Do you have a child with Type 1 Diabetes?
You are not alone.
Many children in Canada inject to manage their diabetes. Injecting isn't difficult. It's easy to learn. It's quick and more comfortable than you would think. Your approach with your child, will greatly affect how quickly he adjusts. If you are anxious and frightened about giving your child a needle he will also be anxious and frightened.
There are a number of creative things you can do to help with your child’s daily injection routine.
- Prepare the injection out of sight.
- Approach your child in a matter-of fact manner, stating that it is time for “insulin". Do not use the word “needle”.
- Offer a simple explanation as to why she needs insulin. For example: to help you grow and be strong.
- Tell your child that sometimes insulin hurts and it is okay for him to cry, but his job is to stay still.
- Avoid negotiating and bribing and deliver the injection quickly.
- Restrain your child if necessary.
- Give your child a hug and kiss after the injection is over.
How should I give the insulin injection?
Tips for toddlers, preschoolers and early school-aged children:
- Try to keep your child distracted while giving the injection. For example: watching T.V., playing with your phone, wiggling toes, counting, blowing bubbles or finding objects in a picture.
- Let your child help prepare the injection. For example: mixing the cloudy insulin, screwing on the pen needle, and doing the 2 unit “air shot” with the insulin pen.
- Pretend that one of their stuffed animals or dolls has diabetes and let her give it injections with a syringe that has the needle cut off or an insulin pen without a pen needle attached.
- Use a sticker chart to encourage your child to hold still for injections. After he has earned a certain number of stickers you might want to offer a small reward such as a coin or a pack of sugar free gum.
Note: give a reward for 3-5 stickers for a 3 year old and 5-8 for a 5 year old.
Did you know?
Structured site rotation is critical for protecting your child’s injection sites.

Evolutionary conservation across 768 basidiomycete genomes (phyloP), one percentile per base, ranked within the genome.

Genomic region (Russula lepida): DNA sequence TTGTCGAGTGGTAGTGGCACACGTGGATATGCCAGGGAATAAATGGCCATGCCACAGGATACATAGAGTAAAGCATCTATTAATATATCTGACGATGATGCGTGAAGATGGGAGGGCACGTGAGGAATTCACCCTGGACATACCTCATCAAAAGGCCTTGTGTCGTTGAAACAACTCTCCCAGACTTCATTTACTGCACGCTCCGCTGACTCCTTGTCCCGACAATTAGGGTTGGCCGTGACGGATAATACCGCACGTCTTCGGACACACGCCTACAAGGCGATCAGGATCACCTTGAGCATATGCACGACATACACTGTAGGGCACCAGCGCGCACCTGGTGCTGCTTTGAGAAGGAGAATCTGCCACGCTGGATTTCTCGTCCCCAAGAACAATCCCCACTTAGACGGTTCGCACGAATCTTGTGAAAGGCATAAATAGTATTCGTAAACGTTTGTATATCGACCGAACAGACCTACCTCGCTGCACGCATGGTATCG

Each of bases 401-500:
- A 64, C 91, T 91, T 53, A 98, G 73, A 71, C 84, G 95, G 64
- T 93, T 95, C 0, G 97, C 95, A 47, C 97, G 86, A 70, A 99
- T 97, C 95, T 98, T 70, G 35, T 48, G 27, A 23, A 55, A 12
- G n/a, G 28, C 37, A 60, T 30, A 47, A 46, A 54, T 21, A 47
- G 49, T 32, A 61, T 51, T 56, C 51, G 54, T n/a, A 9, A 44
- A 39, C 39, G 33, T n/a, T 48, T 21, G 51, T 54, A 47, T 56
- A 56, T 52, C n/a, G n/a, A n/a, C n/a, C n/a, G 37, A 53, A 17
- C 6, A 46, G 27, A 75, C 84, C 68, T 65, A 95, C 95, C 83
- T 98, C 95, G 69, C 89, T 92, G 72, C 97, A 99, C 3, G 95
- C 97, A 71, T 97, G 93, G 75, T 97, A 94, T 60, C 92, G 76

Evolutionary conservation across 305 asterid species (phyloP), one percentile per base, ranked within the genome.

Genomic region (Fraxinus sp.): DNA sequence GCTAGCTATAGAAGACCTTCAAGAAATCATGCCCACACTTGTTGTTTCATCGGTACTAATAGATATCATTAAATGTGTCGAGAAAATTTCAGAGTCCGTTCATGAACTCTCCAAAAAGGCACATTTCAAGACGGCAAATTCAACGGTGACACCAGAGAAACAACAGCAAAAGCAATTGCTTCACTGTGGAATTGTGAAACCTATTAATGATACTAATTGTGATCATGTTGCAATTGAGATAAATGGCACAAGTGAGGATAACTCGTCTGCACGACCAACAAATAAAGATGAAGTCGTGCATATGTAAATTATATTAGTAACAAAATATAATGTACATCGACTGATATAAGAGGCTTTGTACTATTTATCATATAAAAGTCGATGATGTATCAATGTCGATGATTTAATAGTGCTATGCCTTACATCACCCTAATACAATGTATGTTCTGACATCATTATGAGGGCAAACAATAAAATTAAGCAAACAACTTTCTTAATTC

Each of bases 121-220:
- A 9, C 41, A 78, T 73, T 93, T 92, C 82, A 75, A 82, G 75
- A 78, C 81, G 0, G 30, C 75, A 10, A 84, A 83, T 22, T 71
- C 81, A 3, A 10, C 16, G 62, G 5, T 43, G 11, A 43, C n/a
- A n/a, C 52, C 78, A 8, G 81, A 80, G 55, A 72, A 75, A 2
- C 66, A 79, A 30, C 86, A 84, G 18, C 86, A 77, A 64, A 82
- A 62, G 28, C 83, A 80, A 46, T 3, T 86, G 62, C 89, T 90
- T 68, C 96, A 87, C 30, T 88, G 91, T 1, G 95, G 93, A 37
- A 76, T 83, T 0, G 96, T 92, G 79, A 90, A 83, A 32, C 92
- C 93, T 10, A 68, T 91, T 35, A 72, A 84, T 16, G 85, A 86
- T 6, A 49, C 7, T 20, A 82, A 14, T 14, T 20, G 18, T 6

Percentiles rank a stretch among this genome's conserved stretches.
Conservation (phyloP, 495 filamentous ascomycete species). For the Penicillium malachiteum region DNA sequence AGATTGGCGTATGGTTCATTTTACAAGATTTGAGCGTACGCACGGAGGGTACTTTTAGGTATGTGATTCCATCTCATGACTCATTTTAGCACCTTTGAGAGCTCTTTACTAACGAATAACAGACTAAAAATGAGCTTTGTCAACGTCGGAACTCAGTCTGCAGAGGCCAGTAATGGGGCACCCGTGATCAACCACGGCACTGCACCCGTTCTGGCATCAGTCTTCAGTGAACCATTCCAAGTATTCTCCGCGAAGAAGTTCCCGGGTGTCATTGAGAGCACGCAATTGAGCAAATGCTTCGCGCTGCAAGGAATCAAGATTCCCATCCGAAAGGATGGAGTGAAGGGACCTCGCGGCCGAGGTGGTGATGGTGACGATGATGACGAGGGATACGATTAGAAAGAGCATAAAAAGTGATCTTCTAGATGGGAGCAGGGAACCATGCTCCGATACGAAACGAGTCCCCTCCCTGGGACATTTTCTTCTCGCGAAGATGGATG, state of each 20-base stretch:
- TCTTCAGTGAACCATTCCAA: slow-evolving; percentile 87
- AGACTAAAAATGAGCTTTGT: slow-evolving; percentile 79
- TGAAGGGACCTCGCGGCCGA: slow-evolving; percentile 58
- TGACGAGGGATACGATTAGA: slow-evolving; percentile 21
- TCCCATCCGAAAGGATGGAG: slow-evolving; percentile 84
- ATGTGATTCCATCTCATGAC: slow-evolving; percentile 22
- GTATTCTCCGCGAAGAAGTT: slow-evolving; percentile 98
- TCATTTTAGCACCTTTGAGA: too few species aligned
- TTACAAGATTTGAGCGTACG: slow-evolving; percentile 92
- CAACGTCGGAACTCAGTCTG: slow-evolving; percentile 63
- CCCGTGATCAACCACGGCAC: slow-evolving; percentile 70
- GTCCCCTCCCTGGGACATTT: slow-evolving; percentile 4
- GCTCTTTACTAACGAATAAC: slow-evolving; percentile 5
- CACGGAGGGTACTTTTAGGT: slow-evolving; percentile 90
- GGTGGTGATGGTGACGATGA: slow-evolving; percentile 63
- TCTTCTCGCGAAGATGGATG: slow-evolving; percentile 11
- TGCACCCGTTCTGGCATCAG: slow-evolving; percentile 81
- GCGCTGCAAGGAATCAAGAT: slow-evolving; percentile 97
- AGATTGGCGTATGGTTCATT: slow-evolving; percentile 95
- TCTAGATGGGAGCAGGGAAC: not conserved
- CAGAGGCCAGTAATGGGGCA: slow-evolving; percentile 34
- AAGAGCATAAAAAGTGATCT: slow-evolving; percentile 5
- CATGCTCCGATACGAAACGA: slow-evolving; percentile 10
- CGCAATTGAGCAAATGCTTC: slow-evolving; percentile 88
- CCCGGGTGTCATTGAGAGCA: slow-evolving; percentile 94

Small children do not have much surface area at injection sites. If injections are given in limited spots, fatty lumps may form. These lumps are called lipohypertrophies. Lipohypertrophy can become unsightly looking and insulin is poorly absorbed from them.
To prevent lipohypertrophy:
- Inspect and feel your child’s injection sites on a regular basis and ensure that your doctor or diabetes educator does so at each visit.
- Ask your doctor or diabetes educator to help you identify other potential injection sites.
- If your child is anxious about trying new sites, consider using a sticker chart when a new site is used and offering a bravery award after a certain number of stickers are earned.
- Most importantly, do not let your child “call the shots” on where insulin is to be given!
Up, Down and All Around Chart?
Ideas for Use:
- Reward your child with a sticker for holding still for an injection.
- Put an "X" through any lipohypertrophies (lumps).
- Place stickers on new sites when they are used.
- Reward "bravery" stickers for trying new injection sites.
1 Lo Presti D, et al. Skin and subcutaneous thickness at injecting sites in children with diabetes: ultrasound findings and recommendations for giving injection. Pediatric Diabetes 2012; 13(7): 525-33 2 Howe CJ, Ratcliff, SJ, Tuttle A, Dougherty S, Lippman TH. Needle anxiety in children with type 1 diabetes and their mothers. Maternal Child Nursing 2011; Jan/Feb: 25-31. 3 Patton SR, Eder S, Schwab J, Sisson CM. Survey of insulin site rotation in youth with type 1 diabetes. Journal of Pediatric Health Care 2010; 24, 365-371. 4 Berard L, et al. FIT Forum for Injection Technique Canada. Recommendations for Best Practice in Injection Technique. October 2011.